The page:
by Knut A. Rostad
Last week Michael Kitces wrote that the fiduciary standard is no longer a viable way for RIAs to differentiate themselves from brokers. The reason is the Reg BI standard is nearly the same as RIA’s standard, and grants brokers the right to say they meet a best interest standard and sound like RIAs, according to Michael.
He’s right that Reg BI is the dawning of a new era for independent, fee-only RIAs. Sales talk supported by corporate advertising will claim that brokers now offer a “new and improved” standard that is higher than the RIA standard. BDs are already sending this message. Recall the ad campaign, with Ringo Starr, “This is not your father’s Oldsmobile.”
Yet he’s wrong that Reg BI guts fiduciary advice as a differentiator for independent, fee-only RIAs. In fact, the opposite is true. Independent, fee-only RIAs’ best differentiator is what they do as fiduciaries that brokers can’t. Showing this difference is the challenge.
Reg BI is not what the SEC, BDs and, it appears, Michael say that Reg BI is. Chairman Clayton says the rule “substantially enhances” and Michael says “Really does lift” the broker standard to be “at least very similar” to the standard for RIAs. These comments seem drawn from language describing new duties assigned brokers on disclosure, care, conflicts and compliance.
These sound good, until you dig down. By design Reg BI does not require BDs do specific tasks to lift the standard, except for more disclosure. Also, by design, BDs will write and interpret the new policies and procedures. The SEC seems to suggest in the Reg BI release that a suitability-like standard is just fine.
This means Reg BI is based on the BD’s alignment with issuers or manufacturers to distribute their products to retail customers in three-party transactions, while the Advisers Act fiduciary standard requires fiduciary advice in two-party relationships. These contrasting business relationships reflect the starkly different roles of advisors and brokers and the cultures and business practices that define them. The “three v. two” difference was highlighted in this graphic introduced last year by the Institute.
There seems to be an assumption that the SEC view is the only one in town. It’s not. The views of state securities chiefs, independent experts, tens of thousands of independent fee-only RIAs and investors themselves more accurately describe what fiduciary means. All pretty much disagree with the SEC.
Second, the meaning and historic background of the Advisers Act seems to have been distilled to disclosure. This overlooks the lesson legislators in 1940 took from the crash of 1929 on the need to eliminate conflicts as much as humanly possible. Or that disclosure was (until the past ten years) always deemed a far inferior second choice to eliminating conflicts. Only recently does the SEC reverse its position and rebrand conflicts as inevitable, permissible and even good for investors. This reversal is stunning.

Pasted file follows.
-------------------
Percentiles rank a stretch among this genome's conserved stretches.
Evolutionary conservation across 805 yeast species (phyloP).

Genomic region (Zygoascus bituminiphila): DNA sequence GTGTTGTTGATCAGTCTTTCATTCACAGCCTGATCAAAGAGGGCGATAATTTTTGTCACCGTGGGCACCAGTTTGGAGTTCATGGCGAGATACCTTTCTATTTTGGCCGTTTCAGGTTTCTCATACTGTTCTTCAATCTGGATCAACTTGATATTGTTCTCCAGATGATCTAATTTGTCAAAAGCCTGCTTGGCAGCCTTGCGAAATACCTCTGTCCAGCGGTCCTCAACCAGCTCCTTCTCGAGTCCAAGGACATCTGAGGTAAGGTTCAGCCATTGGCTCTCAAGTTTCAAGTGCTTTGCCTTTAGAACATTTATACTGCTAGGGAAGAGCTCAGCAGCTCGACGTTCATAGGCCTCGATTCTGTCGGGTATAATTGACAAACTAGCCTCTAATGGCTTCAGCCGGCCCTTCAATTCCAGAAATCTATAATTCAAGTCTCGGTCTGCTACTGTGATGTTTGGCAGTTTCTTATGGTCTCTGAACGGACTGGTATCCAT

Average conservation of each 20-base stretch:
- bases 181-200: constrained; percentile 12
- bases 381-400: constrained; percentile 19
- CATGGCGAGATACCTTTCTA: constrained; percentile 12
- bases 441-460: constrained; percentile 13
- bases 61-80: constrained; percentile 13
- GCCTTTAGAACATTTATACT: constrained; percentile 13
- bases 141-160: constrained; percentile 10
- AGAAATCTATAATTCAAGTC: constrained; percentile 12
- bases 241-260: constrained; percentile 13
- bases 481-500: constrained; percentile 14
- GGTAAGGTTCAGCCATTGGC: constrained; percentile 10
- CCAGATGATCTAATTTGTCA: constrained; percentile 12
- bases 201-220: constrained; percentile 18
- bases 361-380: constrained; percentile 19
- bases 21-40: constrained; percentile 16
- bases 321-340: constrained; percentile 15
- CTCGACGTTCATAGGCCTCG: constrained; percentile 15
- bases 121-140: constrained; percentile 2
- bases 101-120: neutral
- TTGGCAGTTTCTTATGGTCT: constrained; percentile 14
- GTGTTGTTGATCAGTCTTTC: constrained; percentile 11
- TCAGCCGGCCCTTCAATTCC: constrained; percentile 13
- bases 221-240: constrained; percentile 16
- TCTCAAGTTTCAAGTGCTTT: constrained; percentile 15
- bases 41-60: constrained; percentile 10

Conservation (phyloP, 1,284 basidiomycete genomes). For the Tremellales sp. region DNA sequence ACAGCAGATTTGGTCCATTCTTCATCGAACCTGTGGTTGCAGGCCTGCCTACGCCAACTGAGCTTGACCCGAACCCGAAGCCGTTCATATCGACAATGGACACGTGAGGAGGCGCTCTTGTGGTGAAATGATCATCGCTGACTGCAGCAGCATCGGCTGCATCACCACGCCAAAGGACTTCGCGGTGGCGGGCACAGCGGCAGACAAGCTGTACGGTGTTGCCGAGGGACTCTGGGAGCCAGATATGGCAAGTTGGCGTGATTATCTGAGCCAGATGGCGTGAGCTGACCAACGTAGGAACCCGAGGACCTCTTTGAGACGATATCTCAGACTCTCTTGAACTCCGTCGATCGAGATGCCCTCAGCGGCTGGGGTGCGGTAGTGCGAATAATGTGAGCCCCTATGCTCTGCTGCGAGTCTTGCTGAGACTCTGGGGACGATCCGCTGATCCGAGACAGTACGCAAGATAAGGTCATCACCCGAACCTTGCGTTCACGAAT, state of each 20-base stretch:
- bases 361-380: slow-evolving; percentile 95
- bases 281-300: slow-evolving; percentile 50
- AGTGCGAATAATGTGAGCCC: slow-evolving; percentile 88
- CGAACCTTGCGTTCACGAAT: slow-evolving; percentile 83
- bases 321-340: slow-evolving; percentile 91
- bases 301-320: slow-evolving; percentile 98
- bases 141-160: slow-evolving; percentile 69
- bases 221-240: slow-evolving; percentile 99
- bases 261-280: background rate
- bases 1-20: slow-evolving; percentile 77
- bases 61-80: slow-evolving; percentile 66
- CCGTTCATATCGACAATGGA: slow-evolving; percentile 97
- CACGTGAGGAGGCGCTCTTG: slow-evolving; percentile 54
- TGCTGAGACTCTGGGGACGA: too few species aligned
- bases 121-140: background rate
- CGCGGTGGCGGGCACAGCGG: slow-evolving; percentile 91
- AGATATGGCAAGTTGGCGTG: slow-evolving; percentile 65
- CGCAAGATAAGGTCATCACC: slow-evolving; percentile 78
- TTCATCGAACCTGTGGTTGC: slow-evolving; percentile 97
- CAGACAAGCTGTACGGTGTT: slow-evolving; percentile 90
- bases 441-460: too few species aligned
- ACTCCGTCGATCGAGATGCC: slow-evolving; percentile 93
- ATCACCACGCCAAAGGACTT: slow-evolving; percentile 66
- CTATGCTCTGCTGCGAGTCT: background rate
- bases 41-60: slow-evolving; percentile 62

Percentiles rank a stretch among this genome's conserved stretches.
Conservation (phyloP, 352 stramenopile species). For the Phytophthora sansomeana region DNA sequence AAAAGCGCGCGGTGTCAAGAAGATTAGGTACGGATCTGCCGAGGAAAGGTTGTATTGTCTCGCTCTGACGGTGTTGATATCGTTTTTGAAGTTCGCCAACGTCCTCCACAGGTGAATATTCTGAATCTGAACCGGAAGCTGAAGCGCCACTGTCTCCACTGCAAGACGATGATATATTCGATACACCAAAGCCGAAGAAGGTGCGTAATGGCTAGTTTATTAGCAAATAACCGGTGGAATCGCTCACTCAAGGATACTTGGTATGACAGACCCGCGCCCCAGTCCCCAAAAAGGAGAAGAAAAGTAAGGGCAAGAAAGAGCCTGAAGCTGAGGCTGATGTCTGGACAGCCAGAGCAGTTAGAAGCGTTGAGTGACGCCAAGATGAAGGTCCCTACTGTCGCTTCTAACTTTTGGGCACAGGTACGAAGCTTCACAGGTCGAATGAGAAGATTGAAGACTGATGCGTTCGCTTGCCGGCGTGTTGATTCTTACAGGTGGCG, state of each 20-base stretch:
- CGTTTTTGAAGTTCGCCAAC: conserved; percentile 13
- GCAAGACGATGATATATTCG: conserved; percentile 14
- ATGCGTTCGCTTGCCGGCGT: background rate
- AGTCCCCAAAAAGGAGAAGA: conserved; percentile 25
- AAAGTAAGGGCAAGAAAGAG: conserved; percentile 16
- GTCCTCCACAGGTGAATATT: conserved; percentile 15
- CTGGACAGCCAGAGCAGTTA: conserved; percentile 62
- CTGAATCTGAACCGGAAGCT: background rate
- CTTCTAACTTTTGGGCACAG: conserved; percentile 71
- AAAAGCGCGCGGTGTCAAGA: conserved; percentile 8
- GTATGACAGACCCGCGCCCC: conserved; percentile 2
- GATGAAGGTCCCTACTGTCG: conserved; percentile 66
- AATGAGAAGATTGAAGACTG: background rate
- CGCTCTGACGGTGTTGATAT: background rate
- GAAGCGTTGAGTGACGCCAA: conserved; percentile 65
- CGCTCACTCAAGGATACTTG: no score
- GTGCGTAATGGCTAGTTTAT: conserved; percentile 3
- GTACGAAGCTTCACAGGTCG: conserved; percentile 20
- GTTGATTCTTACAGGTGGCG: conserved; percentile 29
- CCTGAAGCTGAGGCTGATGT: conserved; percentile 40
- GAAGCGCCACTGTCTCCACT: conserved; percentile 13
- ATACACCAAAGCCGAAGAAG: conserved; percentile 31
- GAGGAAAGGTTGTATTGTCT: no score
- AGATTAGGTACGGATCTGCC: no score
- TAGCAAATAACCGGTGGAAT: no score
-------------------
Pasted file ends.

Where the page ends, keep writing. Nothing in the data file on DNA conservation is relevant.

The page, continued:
Despite this SEC reversal, investors aren’t buying the idea that conflicts are good. What they want is clarity and transparency in fees and expenses and conflicts (CFA Institute research), and an advisor that works to reduce investment costs and only receives compensation from the client (SEC RAND research). Investors want what independent fee-only RIAs offer. Practices that brokers can’t offer because they’re not allowed to.
Independent, fee-only RIAs, although outnumbered by brokers and part time advisors, are widely available. Several fee-only groups speak out at https://www.advisoronmyside.org. Investors should require an advisor adhere to the Institute for Fiduciary Standard’s Real Fiduciary™ Practices.
Practices are written in plain language and require Real Fiduciary™ Advisors to, among other things: Act as a fiduciary at all times, only accept client fees as compensation, avoid conflicts of interest when possible,mitigate unavoidable conflicts, and explain disclosures and agreements and all-in costs and fees both orally and in writing.
Reg BI, or as financial planner Dan Moisand says, “Reg BS,” is a bad rule for investors. Michael is right that broker-dealers’ advertising will attempt to neuter the term “best interest” and the word “fiduciary” – when alone and not explained. This does not mean that fiduciary duties cannot differentiate RIAs. It does mean language describing fiduciary practices and demonstrating what they mean must be plain, clear, and compelling.
Fiduciary practices differentiate advisors powerfully today because they apply the plain, transparent and concrete actions and straight talk that investors seek (one researcher says are “screaming for”) in an advisory relationship. The challenge is positioning, framing and expressing these practices. This is the “next differentiator” for RIAs.